Which States Have Strict Voter ID Laws? The Restrictions Could Affect Your Community At The Polls
The presidential primary is in full swing and before you know it, Nov. 8 will be here and you'll be in line to cast your vote at the nearest polling place. Voting is a key part of the electoral process, and the right to vote is protected with four separate amendments to the Constitution; yet debate over voting rights persists. Since the Supreme Court invalidated a key part of the Voting Rights Act on June 25, 2013, several states have enacted restrictions on who can vote, presenting citizens with new obstacles to voting. It's important to know which states have strict voter ID laws and how you might be affected by such restrictions at the polls.
As of March, a total of 33 states require some form of voter identification for voting, according to Ballotpedia. That means well over half the county could be affected by voter ID laws. Of those 33 states, 19 require voters to present some form of approved photo ID — often one that's government-issued — at the polls in order to vote. Fourteen other states require identification but don't demand it be a photo ID. Of the 19 states that require photo ID, nine have what are known as "non-strict requirements," meaning a voter without an appropriate form of identification can still cast a provisional ballot. Of the 14 states that accept forms of non-photo ID at the polls, 12 have "non-strict requirements." So, which states are the strictest?
Georgia, Indiana, Kansas, Mississippi, New Hampshire, North Dakota, Tennessee, Texas, Virginia, and Wisconsin all have the strictest photo-ID requirements for voting. Some states, like North Carolina, recently amended earlier voting ID laws to bump them from the strict category into the non-strict one.
Lawmakers behind many of these voter ID laws (many which are overwhelmingly Republican) claim they're simple "common sense" measures enacted to "protect the integrity of the voting process," as South Carolina Gov. Nikki Haley said in early 2012 when the state decided to sue the Department of Justice over voter ID laws. Proponents of these laws have said voter ID laws won't affect a significant portion of the population because everyone has ID.
Except, possession of a government-issued photo ID may not be as prevalent as we're led to believe. A 2012 study by the Brennan Center for Justice at New York University found 11 percent, or more than 21 million Americans, don't possess a government-issued photo ID. The elderly, minorities, the poor, and young adults have been shown to be most affected by voter ID laws as they are most likely to not have the required identification, which is why critics of voter ID laws argue they're discriminatory and aim to suppress voter turnout. Moreover, for some voters, the issue isn't necessarily that they don't have photo-ID, it's that their ID is outdated and reflects an old address or surname which hinders the verification of their identity at the polls.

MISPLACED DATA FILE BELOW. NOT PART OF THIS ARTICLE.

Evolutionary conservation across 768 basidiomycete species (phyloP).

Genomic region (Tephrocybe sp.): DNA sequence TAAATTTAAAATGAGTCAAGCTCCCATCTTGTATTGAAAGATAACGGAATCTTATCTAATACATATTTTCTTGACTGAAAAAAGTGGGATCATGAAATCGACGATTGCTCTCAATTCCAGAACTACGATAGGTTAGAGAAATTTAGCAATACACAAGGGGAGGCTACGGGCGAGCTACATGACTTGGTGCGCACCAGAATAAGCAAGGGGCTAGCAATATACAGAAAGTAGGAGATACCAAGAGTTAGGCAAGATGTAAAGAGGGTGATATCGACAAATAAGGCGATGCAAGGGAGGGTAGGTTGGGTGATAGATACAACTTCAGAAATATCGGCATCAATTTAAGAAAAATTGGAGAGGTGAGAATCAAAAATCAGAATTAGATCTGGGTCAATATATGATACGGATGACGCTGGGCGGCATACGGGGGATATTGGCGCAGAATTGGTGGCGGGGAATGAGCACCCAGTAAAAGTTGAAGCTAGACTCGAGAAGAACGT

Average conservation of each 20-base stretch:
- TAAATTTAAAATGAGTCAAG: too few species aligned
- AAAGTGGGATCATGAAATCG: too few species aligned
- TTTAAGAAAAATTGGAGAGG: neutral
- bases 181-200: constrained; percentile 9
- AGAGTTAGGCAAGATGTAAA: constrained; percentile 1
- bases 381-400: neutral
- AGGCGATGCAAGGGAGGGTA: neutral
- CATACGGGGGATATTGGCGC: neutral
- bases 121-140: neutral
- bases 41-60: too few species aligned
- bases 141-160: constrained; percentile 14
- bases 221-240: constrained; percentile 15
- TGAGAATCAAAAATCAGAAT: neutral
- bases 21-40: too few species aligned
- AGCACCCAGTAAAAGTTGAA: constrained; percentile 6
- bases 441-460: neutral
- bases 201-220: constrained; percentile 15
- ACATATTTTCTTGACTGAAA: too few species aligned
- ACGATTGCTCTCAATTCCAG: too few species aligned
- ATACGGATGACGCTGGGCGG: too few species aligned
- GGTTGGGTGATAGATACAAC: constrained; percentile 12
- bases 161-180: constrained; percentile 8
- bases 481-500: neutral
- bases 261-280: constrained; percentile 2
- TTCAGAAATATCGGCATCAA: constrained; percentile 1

A study on the effects of voter ID laws by political scientists at the University of California at San Diego found "substantial drops in turnout for minorities under strict voter ID laws" during elections held between 2008 and 2012. According to the study, minority participation dropped 4.7 percentage points in general elections and 5.7 percentage points in primaries.
Moreover, even "non-strict" voter ID laws still pose serious problems, as studies have found many provisional ballots often go uncounted. Of the more than 2.7 million provisional ballots cast in the 2012 election, more than 30 percent were rejected outright or not fully counted, the Center for American Progress found. They also found that provisional ballots were cast at a higher rate in counties with a higher percentage of minority voters in 16 states — Arizona, California, Colorado, Kansas, Maryland, Montana, North Carolina, Nebraska, New Jersey, New Mexico, New York, Ohio, Oklahoma, Pennsylvania, South Dakota, and Utah.
Of those states, only Arizona has a "strict" non-photo ID requirement North Carolina and South Dakota both have "non-strict" photo ID requirements, while Oklahoma, Colorado, Montana, and Utah all have "non-strict" non-photo ID laws. None of the seven other states have voter ID laws.
Are voter ID laws protecting us from voter fraud or suppressing the vote of a select few demographics? No matter which side of the issue your opinion falls on, it's important to not only be aware of how such restrictions on voting can affect you, but how they might affect other members of your community. Because every citizen's voice and vote should count.